Measurement methods for evaluating the frequency response function of a torque converter clutch
Department of Mechanical Engineering-Engineering Mechanics
In developing new torque converter clutch (TCC) technology, it is desirable to have accurate models to have confidence in performance predictions. To develop and calibrate TCC models, a test cell has been developed to measure the torsional vibration isolation performance of TCCs. The isolation performance is defined as the ratio of output torque to input torque, or torque transmissibility. This test cell uses an electric motor as a torsional exciter and a secondary motor (absorbing dyno) to control the output speed of the TCC. This loading condition, input torque-output speed, replicates the loading seen in a vehicle drivetrain where the engine provides a torque to the input of the torque converter and the vehicle’s wheels provide the speed boundary condition to the output. The torque transmissibility plot is acquired using a stepped sine approach with three frequencies per measurement. Two other excitation methods will be investigated to further reduce testing time.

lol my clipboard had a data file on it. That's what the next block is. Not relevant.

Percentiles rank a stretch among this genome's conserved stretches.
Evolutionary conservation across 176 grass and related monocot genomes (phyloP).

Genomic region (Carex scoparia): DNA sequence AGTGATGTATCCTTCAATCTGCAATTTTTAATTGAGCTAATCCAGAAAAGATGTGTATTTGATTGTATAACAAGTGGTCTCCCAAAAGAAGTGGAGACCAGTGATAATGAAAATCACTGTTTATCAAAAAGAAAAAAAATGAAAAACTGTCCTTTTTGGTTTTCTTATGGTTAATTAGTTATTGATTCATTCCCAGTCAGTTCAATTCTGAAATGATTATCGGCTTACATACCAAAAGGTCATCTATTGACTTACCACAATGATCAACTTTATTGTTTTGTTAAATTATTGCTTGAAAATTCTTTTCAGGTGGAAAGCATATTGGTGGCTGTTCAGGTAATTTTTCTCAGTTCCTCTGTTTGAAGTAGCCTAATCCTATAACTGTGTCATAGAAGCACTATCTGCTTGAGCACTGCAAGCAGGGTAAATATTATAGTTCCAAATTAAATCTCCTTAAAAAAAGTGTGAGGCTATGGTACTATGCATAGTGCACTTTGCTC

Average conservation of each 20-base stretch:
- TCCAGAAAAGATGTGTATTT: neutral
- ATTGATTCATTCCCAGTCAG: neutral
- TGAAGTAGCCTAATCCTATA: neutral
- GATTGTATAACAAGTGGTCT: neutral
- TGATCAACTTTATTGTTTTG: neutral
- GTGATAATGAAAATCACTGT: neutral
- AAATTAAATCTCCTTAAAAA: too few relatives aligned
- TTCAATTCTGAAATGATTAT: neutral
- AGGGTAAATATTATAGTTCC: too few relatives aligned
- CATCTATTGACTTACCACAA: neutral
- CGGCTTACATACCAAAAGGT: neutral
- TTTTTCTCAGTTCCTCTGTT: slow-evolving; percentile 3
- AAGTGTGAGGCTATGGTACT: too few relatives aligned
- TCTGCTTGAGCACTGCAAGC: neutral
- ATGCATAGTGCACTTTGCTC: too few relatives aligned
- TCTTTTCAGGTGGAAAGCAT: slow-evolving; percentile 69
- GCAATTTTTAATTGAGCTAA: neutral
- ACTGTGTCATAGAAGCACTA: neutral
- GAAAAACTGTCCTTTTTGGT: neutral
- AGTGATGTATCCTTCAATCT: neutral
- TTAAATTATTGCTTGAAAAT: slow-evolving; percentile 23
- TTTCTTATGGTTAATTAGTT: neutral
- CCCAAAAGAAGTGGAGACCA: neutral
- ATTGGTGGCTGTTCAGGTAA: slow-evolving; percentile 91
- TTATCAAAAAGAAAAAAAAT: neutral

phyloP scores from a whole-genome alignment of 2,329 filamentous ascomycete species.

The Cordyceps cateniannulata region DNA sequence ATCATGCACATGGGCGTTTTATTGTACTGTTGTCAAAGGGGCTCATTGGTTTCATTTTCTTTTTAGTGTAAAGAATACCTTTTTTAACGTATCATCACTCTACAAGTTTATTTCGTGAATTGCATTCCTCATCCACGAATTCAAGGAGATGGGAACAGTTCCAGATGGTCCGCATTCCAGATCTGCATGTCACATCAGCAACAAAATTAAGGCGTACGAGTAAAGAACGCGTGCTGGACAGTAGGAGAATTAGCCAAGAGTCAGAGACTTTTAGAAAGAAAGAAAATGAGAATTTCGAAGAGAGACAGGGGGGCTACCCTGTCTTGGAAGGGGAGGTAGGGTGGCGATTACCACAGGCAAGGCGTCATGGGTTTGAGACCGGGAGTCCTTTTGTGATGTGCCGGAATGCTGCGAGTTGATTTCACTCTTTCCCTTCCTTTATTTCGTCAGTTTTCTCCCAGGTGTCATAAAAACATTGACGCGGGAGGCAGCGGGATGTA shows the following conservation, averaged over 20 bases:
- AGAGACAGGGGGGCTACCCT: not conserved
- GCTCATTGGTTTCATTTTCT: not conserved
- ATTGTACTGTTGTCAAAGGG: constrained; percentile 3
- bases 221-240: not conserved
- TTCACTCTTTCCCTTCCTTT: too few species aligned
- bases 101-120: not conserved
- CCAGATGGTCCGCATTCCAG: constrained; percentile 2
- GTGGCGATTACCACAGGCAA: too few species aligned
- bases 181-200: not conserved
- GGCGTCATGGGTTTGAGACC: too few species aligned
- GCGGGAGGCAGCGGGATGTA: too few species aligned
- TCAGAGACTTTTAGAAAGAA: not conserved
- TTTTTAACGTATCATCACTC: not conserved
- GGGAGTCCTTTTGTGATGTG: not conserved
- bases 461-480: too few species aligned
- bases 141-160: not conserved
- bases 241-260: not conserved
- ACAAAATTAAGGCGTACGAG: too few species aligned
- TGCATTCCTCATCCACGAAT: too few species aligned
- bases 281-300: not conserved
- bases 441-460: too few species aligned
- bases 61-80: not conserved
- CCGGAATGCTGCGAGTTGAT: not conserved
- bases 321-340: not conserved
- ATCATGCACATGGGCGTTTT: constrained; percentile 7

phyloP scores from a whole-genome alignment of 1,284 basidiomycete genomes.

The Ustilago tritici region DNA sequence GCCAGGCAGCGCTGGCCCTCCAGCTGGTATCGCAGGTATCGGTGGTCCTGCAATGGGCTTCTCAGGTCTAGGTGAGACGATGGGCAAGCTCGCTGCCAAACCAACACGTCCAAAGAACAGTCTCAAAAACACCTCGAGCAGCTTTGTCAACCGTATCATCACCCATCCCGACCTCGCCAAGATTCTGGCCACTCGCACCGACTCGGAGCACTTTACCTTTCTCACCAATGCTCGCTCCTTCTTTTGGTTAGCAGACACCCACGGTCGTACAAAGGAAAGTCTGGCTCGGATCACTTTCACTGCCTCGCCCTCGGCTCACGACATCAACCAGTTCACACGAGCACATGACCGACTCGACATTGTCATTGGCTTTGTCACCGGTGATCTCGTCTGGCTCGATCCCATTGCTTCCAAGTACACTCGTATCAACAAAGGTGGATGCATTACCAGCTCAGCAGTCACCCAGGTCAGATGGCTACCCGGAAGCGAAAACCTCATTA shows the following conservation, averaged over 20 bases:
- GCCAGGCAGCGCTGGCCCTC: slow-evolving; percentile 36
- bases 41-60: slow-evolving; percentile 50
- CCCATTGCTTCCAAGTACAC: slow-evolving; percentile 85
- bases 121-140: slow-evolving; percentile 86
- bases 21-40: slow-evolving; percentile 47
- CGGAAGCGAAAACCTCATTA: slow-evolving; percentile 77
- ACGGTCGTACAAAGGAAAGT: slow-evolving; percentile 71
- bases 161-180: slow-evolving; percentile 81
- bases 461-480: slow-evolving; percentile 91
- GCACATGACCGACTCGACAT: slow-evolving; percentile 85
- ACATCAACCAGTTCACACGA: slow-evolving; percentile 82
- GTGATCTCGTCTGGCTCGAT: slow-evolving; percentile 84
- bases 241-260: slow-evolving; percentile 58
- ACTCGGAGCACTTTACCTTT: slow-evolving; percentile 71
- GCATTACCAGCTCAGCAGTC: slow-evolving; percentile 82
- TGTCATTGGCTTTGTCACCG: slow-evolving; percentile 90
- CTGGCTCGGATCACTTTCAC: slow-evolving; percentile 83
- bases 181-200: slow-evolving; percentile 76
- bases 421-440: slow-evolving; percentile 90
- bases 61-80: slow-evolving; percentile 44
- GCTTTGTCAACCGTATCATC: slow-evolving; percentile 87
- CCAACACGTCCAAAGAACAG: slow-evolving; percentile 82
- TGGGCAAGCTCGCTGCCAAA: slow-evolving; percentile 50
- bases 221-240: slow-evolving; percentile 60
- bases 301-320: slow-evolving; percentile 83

Step inputs (both up and down)
Pseudo-random excitation (constant amplitude, random phase)
The torque transmissibility results of the new excitation methods will be compared to the previous measurement method for validation.
Rotating Machinery, Optical Methods & Scanning LDV Methods
Blough, J. R.,
Measurement methods for evaluating the frequency response function of a torque converter clutch.
Rotating Machinery, Optical Methods & Scanning LDV Methods,
Retrieved from: https://digitalcommons.mtu.edu/michigantech-p/14339